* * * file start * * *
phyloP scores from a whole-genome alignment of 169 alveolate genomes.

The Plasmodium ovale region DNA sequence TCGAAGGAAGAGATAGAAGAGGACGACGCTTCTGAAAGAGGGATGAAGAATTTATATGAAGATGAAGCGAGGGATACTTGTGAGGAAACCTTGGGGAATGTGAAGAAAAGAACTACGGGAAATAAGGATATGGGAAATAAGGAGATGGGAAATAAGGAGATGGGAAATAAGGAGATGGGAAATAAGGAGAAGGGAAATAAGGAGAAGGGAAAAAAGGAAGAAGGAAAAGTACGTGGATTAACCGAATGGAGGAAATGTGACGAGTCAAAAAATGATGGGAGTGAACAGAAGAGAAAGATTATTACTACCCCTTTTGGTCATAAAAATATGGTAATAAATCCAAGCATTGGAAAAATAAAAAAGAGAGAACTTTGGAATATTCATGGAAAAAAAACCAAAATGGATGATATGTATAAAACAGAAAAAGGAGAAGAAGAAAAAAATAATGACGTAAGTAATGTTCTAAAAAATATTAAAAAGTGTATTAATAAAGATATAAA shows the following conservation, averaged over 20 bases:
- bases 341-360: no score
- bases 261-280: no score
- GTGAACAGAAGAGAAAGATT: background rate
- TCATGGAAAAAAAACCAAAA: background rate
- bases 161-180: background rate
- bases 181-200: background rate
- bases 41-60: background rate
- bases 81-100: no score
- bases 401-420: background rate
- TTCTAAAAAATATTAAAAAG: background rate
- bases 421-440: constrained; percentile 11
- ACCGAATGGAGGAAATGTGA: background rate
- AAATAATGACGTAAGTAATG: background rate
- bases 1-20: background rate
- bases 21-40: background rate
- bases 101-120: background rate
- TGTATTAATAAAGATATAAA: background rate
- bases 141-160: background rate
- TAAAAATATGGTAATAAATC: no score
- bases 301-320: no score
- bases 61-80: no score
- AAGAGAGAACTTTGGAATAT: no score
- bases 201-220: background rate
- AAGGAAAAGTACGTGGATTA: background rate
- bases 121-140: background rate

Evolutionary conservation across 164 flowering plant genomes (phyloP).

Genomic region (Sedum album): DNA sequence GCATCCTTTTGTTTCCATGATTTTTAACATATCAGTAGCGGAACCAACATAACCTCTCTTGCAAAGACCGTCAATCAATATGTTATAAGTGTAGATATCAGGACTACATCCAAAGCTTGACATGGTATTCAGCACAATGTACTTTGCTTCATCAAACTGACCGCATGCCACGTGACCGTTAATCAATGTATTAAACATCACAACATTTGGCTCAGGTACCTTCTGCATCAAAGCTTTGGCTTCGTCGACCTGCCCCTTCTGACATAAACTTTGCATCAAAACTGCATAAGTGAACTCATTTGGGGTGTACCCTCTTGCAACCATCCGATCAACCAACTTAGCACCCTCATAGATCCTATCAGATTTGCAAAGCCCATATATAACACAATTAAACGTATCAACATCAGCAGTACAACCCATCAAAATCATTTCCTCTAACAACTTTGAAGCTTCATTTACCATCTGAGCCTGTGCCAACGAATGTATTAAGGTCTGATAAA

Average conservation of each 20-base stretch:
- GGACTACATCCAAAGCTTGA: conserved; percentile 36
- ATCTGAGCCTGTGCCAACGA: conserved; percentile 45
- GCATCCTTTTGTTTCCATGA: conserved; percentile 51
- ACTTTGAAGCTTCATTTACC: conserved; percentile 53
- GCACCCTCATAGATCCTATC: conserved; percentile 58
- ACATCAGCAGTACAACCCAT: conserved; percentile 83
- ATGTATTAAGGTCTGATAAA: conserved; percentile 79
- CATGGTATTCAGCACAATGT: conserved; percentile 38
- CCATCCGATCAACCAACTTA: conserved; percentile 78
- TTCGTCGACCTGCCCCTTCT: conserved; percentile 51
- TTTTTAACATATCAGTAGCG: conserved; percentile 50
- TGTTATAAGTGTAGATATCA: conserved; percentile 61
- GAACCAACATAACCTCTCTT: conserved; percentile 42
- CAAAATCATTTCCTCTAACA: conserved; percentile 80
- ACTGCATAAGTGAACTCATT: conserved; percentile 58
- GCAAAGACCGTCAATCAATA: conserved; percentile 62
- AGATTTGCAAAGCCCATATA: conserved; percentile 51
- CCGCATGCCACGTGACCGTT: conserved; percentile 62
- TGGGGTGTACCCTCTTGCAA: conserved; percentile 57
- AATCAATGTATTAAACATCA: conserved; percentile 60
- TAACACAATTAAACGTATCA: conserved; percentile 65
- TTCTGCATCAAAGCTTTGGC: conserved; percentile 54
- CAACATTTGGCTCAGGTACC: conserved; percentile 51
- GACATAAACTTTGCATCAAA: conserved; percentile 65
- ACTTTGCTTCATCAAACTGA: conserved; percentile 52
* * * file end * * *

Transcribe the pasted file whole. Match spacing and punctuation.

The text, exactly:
phyloP scores from a whole-genome alignment of 169 alveolate genomes.

The Plasmodium ovale region DNA sequence TCGAAGGAAGAGATAGAAGAGGACGACGCTTCTGAAAGAGGGATGAAGAATTTATATGAAGATGAAGCGAGGGATACTTGTGAGGAAACCTTGGGGAATGTGAAGAAAAGAACTACGGGAAATAAGGATATGGGAAATAAGGAGATGGGAAATAAGGAGATGGGAAATAAGGAGATGGGAAATAAGGAGAAGGGAAATAAGGAGAAGGGAAAAAAGGAAGAAGGAAAAGTACGTGGATTAACCGAATGGAGGAAATGTGACGAGTCAAAAAATGATGGGAGTGAACAGAAGAGAAAGATTATTACTACCCCTTTTGGTCATAAAAATATGGTAATAAATCCAAGCATTGGAAAAATAAAAAAGAGAGAACTTTGGAATATTCATGGAAAAAAAACCAAAATGGATGATATGTATAAAACAGAAAAAGGAGAAGAAGAAAAAAATAATGACGTAAGTAATGTTCTAAAAAATATTAAAAAGTGTATTAATAAAGATATAAA shows the following conservation, averaged over 20 bases:
- bases 341-360: no score
- bases 261-280: no score
- GTGAACAGAAGAGAAAGATT: background rate
- TCATGGAAAAAAAACCAAAA: background rate
- bases 161-180: background rate
- bases 181-200: background rate
- bases 41-60: background rate
- bases 81-100: no score
- bases 401-420: background rate
- TTCTAAAAAATATTAAAAAG: background rate
- bases 421-440: constrained; percentile 11
- ACCGAATGGAGGAAATGTGA: background rate
- AAATAATGACGTAAGTAATG: background rate
- bases 1-20: background rate
- bases 21-40: background rate
- bases 101-120: background rate
- TGTATTAATAAAGATATAAA: background rate
- bases 141-160: background rate
- TAAAAATATGGTAATAAATC: no score
- bases 301-320: no score
- bases 61-80: no score
- AAGAGAGAACTTTGGAATAT: no score
- bases 201-220: background rate
- AAGGAAAAGTACGTGGATTA: background rate
- bases 121-140: background rate

Evolutionary conservation across 164 flowering plant genomes (phyloP).

Genomic region (Sedum album): DNA sequence GCATCCTTTTGTTTCCATGATTTTTAACATATCAGTAGCGGAACCAACATAACCTCTCTTGCAAAGACCGTCAATCAATATGTTATAAGTGTAGATATCAGGACTACATCCAAAGCTTGACATGGTATTCAGCACAATGTACTTTGCTTCATCAAACTGACCGCATGCCACGTGACCGTTAATCAATGTATTAAACATCACAACATTTGGCTCAGGTACCTTCTGCATCAAAGCTTTGGCTTCGTCGACCTGCCCCTTCTGACATAAACTTTGCATCAAAACTGCATAAGTGAACTCATTTGGGGTGTACCCTCTTGCAACCATCCGATCAACCAACTTAGCACCCTCATAGATCCTATCAGATTTGCAAAGCCCATATATAACACAATTAAACGTATCAACATCAGCAGTACAACCCATCAAAATCATTTCCTCTAACAACTTTGAAGCTTCATTTACCATCTGAGCCTGTGCCAACGAATGTATTAAGGTCTGATAAA

Average conservation of each 20-base stretch:
- GGACTACATCCAAAGCTTGA: conserved; percentile 36
- ATCTGAGCCTGTGCCAACGA: conserved; percentile 45
- GCATCCTTTTGTTTCCATGA: conserved; percentile 51
- ACTTTGAAGCTTCATTTACC: conserved; percentile 53
- GCACCCTCATAGATCCTATC: conserved; percentile 58
- ACATCAGCAGTACAACCCAT: conserved; percentile 83
- ATGTATTAAGGTCTGATAAA: conserved; percentile 79
- CATGGTATTCAGCACAATGT: conserved; percentile 38
- CCATCCGATCAACCAACTTA: conserved; percentile 78
- TTCGTCGACCTGCCCCTTCT: conserved; percentile 51
- TTTTTAACATATCAGTAGCG: conserved; percentile 50
- TGTTATAAGTGTAGATATCA: conserved; percentile 61
- GAACCAACATAACCTCTCTT: conserved; percentile 42
- CAAAATCATTTCCTCTAACA: conserved; percentile 80
- ACTGCATAAGTGAACTCATT: conserved; percentile 58
- GCAAAGACCGTCAATCAATA: conserved; percentile 62
- AGATTTGCAAAGCCCATATA: conserved; percentile 51
- CCGCATGCCACGTGACCGTT: conserved; percentile 62
- TGGGGTGTACCCTCTTGCAA: conserved; percentile 57
- AATCAATGTATTAAACATCA: conserved; percentile 60
- TAACACAATTAAACGTATCA: conserved; percentile 65
- TTCTGCATCAAAGCTTTGGC: conserved; percentile 54
- CAACATTTGGCTCAGGTACC: conserved; percentile 51
- GACATAAACTTTGCATCAAA: conserved; percentile 65
- ACTTTGCTTCATCAAACTGA: conserved; percentile 52